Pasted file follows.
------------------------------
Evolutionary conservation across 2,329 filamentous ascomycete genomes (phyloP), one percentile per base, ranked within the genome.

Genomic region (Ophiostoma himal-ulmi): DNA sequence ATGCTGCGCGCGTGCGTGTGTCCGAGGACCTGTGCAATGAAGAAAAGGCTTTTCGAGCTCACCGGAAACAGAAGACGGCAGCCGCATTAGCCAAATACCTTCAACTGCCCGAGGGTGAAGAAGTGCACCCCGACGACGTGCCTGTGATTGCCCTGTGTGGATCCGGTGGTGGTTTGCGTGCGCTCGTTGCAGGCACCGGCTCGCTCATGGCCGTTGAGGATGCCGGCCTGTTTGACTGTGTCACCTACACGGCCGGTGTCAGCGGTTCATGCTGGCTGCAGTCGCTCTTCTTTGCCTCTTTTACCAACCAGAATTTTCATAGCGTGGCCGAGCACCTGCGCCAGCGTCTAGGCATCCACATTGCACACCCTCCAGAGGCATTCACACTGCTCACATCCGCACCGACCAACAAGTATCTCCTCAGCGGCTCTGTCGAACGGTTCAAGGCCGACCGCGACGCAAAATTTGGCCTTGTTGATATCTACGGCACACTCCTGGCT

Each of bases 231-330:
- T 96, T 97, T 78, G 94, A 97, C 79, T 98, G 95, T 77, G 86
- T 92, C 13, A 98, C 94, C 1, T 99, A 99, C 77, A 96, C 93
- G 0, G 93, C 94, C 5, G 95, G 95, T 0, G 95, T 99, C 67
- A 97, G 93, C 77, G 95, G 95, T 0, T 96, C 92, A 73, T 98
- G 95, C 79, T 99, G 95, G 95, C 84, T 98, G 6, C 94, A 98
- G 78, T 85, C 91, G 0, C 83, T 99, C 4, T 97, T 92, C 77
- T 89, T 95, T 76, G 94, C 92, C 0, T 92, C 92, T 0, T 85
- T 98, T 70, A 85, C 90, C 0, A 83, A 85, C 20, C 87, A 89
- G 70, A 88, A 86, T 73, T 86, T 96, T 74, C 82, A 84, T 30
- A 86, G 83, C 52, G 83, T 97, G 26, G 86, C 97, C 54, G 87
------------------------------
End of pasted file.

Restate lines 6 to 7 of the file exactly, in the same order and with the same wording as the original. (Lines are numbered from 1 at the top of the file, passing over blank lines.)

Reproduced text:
- G 0, G 93, C 94, C 5, G 95, G 95, T 0, G 95, T 99, C 67
- A 97, G 93, C 77, G 95, G 95, T 0, T 96, C 92, A 73, T 98